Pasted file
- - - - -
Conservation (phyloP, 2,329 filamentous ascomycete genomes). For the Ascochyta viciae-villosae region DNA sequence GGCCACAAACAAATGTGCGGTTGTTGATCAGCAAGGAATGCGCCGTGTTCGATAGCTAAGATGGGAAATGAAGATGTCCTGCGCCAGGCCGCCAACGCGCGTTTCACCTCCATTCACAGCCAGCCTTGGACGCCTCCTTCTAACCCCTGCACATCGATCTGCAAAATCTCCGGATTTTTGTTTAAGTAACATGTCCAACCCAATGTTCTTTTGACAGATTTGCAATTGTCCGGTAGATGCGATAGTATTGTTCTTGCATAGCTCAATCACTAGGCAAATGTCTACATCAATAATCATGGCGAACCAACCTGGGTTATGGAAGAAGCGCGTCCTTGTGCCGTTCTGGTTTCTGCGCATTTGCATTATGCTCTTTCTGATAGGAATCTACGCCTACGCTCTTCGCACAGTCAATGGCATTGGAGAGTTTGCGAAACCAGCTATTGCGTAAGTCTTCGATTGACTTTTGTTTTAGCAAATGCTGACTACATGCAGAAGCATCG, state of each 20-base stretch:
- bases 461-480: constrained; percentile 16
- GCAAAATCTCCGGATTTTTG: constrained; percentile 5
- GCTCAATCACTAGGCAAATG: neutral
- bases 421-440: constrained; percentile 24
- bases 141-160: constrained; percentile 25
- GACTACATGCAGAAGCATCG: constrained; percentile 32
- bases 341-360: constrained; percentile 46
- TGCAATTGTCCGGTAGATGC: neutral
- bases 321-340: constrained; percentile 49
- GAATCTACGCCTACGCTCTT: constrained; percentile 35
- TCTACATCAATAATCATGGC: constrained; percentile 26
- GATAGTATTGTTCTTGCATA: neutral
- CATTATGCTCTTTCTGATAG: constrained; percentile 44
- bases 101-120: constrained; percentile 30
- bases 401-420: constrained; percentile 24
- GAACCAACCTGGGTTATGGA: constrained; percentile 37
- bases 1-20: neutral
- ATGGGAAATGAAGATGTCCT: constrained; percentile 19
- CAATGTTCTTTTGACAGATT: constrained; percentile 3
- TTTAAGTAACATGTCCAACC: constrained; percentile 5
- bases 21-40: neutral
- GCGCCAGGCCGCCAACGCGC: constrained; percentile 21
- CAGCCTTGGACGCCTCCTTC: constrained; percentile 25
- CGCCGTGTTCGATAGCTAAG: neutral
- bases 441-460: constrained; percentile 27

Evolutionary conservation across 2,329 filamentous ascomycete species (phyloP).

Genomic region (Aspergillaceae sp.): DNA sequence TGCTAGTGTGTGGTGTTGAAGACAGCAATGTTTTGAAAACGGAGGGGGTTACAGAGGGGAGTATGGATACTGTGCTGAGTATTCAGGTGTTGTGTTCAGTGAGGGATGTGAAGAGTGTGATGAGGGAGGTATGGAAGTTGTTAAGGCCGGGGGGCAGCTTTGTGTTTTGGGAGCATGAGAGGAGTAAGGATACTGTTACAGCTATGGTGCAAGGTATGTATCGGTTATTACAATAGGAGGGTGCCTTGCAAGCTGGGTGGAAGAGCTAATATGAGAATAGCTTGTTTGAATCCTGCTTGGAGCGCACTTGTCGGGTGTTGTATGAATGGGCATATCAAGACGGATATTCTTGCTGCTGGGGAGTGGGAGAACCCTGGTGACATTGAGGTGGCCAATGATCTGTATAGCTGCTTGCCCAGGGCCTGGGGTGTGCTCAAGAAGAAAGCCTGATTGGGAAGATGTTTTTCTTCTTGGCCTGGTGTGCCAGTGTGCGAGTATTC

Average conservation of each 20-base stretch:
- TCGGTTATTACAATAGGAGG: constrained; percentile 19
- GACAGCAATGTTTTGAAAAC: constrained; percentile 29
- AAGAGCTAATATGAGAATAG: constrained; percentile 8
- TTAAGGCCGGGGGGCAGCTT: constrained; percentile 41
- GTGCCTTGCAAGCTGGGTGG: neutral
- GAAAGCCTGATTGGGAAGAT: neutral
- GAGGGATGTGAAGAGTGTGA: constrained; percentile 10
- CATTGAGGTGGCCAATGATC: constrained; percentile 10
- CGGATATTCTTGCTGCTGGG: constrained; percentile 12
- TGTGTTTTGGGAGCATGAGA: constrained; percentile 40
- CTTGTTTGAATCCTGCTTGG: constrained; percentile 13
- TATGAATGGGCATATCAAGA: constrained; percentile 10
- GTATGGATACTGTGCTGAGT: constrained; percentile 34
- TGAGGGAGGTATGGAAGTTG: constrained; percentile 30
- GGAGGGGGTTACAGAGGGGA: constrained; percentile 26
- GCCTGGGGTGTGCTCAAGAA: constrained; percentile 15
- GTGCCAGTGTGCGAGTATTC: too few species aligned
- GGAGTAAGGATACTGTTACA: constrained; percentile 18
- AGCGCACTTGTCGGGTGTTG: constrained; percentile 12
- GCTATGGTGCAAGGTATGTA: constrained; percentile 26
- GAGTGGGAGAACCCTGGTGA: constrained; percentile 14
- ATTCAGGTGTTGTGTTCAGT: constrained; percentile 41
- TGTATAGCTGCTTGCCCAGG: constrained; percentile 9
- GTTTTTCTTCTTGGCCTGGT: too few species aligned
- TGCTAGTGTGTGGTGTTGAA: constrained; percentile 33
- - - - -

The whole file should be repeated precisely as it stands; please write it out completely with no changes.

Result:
Conservation (phyloP, 2,329 filamentous ascomycete genomes). For the Ascochyta viciae-villosae region DNA sequence GGCCACAAACAAATGTGCGGTTGTTGATCAGCAAGGAATGCGCCGTGTTCGATAGCTAAGATGGGAAATGAAGATGTCCTGCGCCAGGCCGCCAACGCGCGTTTCACCTCCATTCACAGCCAGCCTTGGACGCCTCCTTCTAACCCCTGCACATCGATCTGCAAAATCTCCGGATTTTTGTTTAAGTAACATGTCCAACCCAATGTTCTTTTGACAGATTTGCAATTGTCCGGTAGATGCGATAGTATTGTTCTTGCATAGCTCAATCACTAGGCAAATGTCTACATCAATAATCATGGCGAACCAACCTGGGTTATGGAAGAAGCGCGTCCTTGTGCCGTTCTGGTTTCTGCGCATTTGCATTATGCTCTTTCTGATAGGAATCTACGCCTACGCTCTTCGCACAGTCAATGGCATTGGAGAGTTTGCGAAACCAGCTATTGCGTAAGTCTTCGATTGACTTTTGTTTTAGCAAATGCTGACTACATGCAGAAGCATCG, state of each 20-base stretch:
- bases 461-480: constrained; percentile 16
- GCAAAATCTCCGGATTTTTG: constrained; percentile 5
- GCTCAATCACTAGGCAAATG: neutral
- bases 421-440: constrained; percentile 24
- bases 141-160: constrained; percentile 25
- GACTACATGCAGAAGCATCG: constrained; percentile 32
- bases 341-360: constrained; percentile 46
- TGCAATTGTCCGGTAGATGC: neutral
- bases 321-340: constrained; percentile 49
- GAATCTACGCCTACGCTCTT: constrained; percentile 35
- TCTACATCAATAATCATGGC: constrained; percentile 26
- GATAGTATTGTTCTTGCATA: neutral
- CATTATGCTCTTTCTGATAG: constrained; percentile 44
- bases 101-120: constrained; percentile 30
- bases 401-420: constrained; percentile 24
- GAACCAACCTGGGTTATGGA: constrained; percentile 37
- bases 1-20: neutral
- ATGGGAAATGAAGATGTCCT: constrained; percentile 19
- CAATGTTCTTTTGACAGATT: constrained; percentile 3
- TTTAAGTAACATGTCCAACC: constrained; percentile 5
- bases 21-40: neutral
- GCGCCAGGCCGCCAACGCGC: constrained; percentile 21
- CAGCCTTGGACGCCTCCTTC: constrained; percentile 25
- CGCCGTGTTCGATAGCTAAG: neutral
- bases 441-460: constrained; percentile 27

Evolutionary conservation across 2,329 filamentous ascomycete species (phyloP).

Genomic region (Aspergillaceae sp.): DNA sequence TGCTAGTGTGTGGTGTTGAAGACAGCAATGTTTTGAAAACGGAGGGGGTTACAGAGGGGAGTATGGATACTGTGCTGAGTATTCAGGTGTTGTGTTCAGTGAGGGATGTGAAGAGTGTGATGAGGGAGGTATGGAAGTTGTTAAGGCCGGGGGGCAGCTTTGTGTTTTGGGAGCATGAGAGGAGTAAGGATACTGTTACAGCTATGGTGCAAGGTATGTATCGGTTATTACAATAGGAGGGTGCCTTGCAAGCTGGGTGGAAGAGCTAATATGAGAATAGCTTGTTTGAATCCTGCTTGGAGCGCACTTGTCGGGTGTTGTATGAATGGGCATATCAAGACGGATATTCTTGCTGCTGGGGAGTGGGAGAACCCTGGTGACATTGAGGTGGCCAATGATCTGTATAGCTGCTTGCCCAGGGCCTGGGGTGTGCTCAAGAAGAAAGCCTGATTGGGAAGATGTTTTTCTTCTTGGCCTGGTGTGCCAGTGTGCGAGTATTC

Average conservation of each 20-base stretch:
- TCGGTTATTACAATAGGAGG: constrained; percentile 19
- GACAGCAATGTTTTGAAAAC: constrained; percentile 29
- AAGAGCTAATATGAGAATAG: constrained; percentile 8
- TTAAGGCCGGGGGGCAGCTT: constrained; percentile 41
- GTGCCTTGCAAGCTGGGTGG: neutral
- GAAAGCCTGATTGGGAAGAT: neutral
- GAGGGATGTGAAGAGTGTGA: constrained; percentile 10
- CATTGAGGTGGCCAATGATC: constrained; percentile 10
- CGGATATTCTTGCTGCTGGG: constrained; percentile 12
- TGTGTTTTGGGAGCATGAGA: constrained; percentile 40
- CTTGTTTGAATCCTGCTTGG: constrained; percentile 13
- TATGAATGGGCATATCAAGA: constrained; percentile 10
- GTATGGATACTGTGCTGAGT: constrained; percentile 34
- TGAGGGAGGTATGGAAGTTG: constrained; percentile 30
- GGAGGGGGTTACAGAGGGGA: constrained; percentile 26
- GCCTGGGGTGTGCTCAAGAA: constrained; percentile 15
- GTGCCAGTGTGCGAGTATTC: too few species aligned
- GGAGTAAGGATACTGTTACA: constrained; percentile 18
- AGCGCACTTGTCGGGTGTTG: constrained; percentile 12
- GCTATGGTGCAAGGTATGTA: constrained; percentile 26
- GAGTGGGAGAACCCTGGTGA: constrained; percentile 14
- ATTCAGGTGTTGTGTTCAGT: constrained; percentile 41
- TGTATAGCTGCTTGCCCAGG: constrained; percentile 9
- GTTTTTCTTCTTGGCCTGGT: too few species aligned
- TGCTAGTGTGTGGTGTTGAA: constrained; percentile 33